Excerpt from The Lightness of Hands by Jeff Garvin, plus links to reviews, author biography & more

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The Lightness of Hands

by Jeff Garvin

The Lightness of Hands by Jeff Garvin X
The Lightness of Hands by Jeff Garvin
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  • First Published:
    Apr 2020, 400 pages

    Aug 2021, 400 pages


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Book Reviewed by:
Rory L. Aronsky
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About this Book

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THE TRICK WORKED LIKE THIS: I entered the gas station first, playing the part of the suspect teenager, the apparent shoplifter—misdirection incarnate. I prowled the chip aisle, fingering noisy snacks, and then, just as the clerk started to get suspicious, Dad would walk in. There was nothing flashy about the setup, no pyrotechnics or vanishing objects, just a story to obscure what was really happening. That's what magic is, after all: a lie that's more satisfying than the truth.

Outside, our rickety RV with its attached ten-foot trailer sat at the farthest pump, where it would suck diesel until the prepaid Visa ran dry. I hoped fifteen bucks would buy us enough time. Other than the two twenties in Dad's money clip, it was all we had left.

"Good afternoon, young man," Dad said to the clerk in his stage baritone. A wry smile turned up the corner of my mouth; even at a backroad gas station in the middle of nowhere, he couldn't help being the Uncanny Dante.

"How can I help you?" the clerk said. To judge by the mass of his neck muscles, he had probably played linebacker on his high school football team.

"Two packs of Chesterfield mediums, please."

Dad had quit smoking when he got his cardiomyopathy diagnosis. Also, Chesterfield didn't make mediums; Marlboro did. It was all part of the trick—and it worked. The clerk turned away to scan the cigarette display, and I made a beeline for the front door. On the way, I knocked a few cans of Hormel chili off the shelf.

Rule number one: Magic is misdirection.

The clerk spun at the sound. "Hey! Stop!"

I was halfway out the door when he grabbed my arm and yanked me back inside.

"What did you take?" he said.

"Nothing," I replied, basting my tone with indignation.

Over the clerk's shoulder, I saw that Dad had already completed his part of the grift; the old man was fast.

"Give it up," Linebacker said, "or I'm calling the cops."

"Go ahead." I glared, trying again to yank my arm from his grasp. "I'll tell them how you assaulted me!"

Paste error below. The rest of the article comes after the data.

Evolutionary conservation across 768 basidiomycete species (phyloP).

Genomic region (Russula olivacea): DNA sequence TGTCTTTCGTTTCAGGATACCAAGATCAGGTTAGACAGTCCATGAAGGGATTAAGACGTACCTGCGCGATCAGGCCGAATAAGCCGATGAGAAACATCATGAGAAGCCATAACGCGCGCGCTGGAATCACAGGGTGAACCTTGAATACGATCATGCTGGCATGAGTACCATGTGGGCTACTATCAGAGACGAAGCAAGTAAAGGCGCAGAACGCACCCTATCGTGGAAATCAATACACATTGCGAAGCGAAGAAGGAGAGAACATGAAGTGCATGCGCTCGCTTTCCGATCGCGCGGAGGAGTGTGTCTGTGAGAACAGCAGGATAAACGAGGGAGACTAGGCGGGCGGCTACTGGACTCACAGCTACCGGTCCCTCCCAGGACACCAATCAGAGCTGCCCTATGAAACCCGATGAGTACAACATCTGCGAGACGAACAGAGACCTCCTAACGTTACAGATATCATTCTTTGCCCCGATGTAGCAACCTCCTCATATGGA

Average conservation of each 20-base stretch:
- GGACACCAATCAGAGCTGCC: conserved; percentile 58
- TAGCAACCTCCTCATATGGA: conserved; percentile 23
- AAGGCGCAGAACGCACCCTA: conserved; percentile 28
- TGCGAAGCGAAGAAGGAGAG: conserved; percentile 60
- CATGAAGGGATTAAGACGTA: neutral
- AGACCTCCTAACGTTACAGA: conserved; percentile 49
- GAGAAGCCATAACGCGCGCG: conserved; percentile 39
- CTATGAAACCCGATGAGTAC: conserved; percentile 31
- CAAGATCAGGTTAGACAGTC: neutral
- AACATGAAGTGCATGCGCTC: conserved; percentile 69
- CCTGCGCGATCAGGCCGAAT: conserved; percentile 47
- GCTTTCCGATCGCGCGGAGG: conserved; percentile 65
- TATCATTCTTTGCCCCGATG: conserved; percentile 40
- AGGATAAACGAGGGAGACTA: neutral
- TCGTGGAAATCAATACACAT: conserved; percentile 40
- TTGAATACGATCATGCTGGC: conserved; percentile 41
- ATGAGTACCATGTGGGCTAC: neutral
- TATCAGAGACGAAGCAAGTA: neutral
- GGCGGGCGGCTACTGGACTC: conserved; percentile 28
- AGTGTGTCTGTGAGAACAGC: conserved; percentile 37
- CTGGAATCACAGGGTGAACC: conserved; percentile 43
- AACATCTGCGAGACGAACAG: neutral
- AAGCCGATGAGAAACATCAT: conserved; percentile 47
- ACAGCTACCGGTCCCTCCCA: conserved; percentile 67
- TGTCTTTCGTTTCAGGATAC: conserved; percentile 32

Now Dad approached, frowning. "Purcilla! What are you doing?"

Every time we pulled this bit, he gave me a fresh pseudonym, each more ridiculous than the last. We got a kick out of it.

"Forgive my daughter," he said, putting a hand on Linebacker's shoulder. "She's troubled."

He let go of me.

"Now do as he asked, Purcilla."

I rolled my eyes and unzipped my hoodie, revealing a can of BBQ Pringles and a package of Reese's peanut butter pumpkins. Dad was on me in a heartbeat, shaking me by the shoulders.

"You little thief! I didn't raise you like this!"

"Take it easy," Linebacker said, oozing with counterfeit chivalry. It was okay for him to manhandle me, but not my own father. What a hypocrite. "I just want to make sure she didn't take anything else." He glared at me. "What's in your pockets?"

I showed him they were empty. He seemed satisfied and was turning back toward my dad when I said:

"Oh, wait. I do have these." I reached into my back pockets, then presented both middle fingers.

Dad's eyes narrowed. "All right, Purcilla. Back to the bus with you."

I rolled my eyes again, pushed through the doors, and headed for the RV, leaving Dad to close the ruse.

The prepaid Visa had run out as expected, but when I squeezed the handle, the diesel started flowing again, this time free of charge. While I had been distracting the clerk, Dad had reset the pump.

As the tank filled, I took a few deep breaths, trying to slow my heart. The adrenaline rush from a grift was almost as strong as the high from performing—but it faded quickly, leaving me to worry how we were going to book the next job. Get the next meal. Survive.

I opened the secret pouch I had sewn in my hoodie and took out what I had lifted: two unripe bananas, a bag of pork rinds, and Linebacker's wallet. He only had fourteen bucks, but I removed his driver's license anyway and jotted on the back in Sharpie: $14—Dunlap, IN. I stuffed our convenience-store lunch back into the pouch and leaned back on the RV. Dad was supposed to be on a low-fat, low-sodium diet for his heart. I couldn't keep feeding him this crap. We needed decent food. We needed money.

Excerpted from The Lightness of Hands by Tim Garvin. Copyright © 2020 by Tim Garvin. Excerpted by permission of Balzer + Bray. All rights reserved. No part of this excerpt may be reproduced or reprinted without permission in writing from the publisher.

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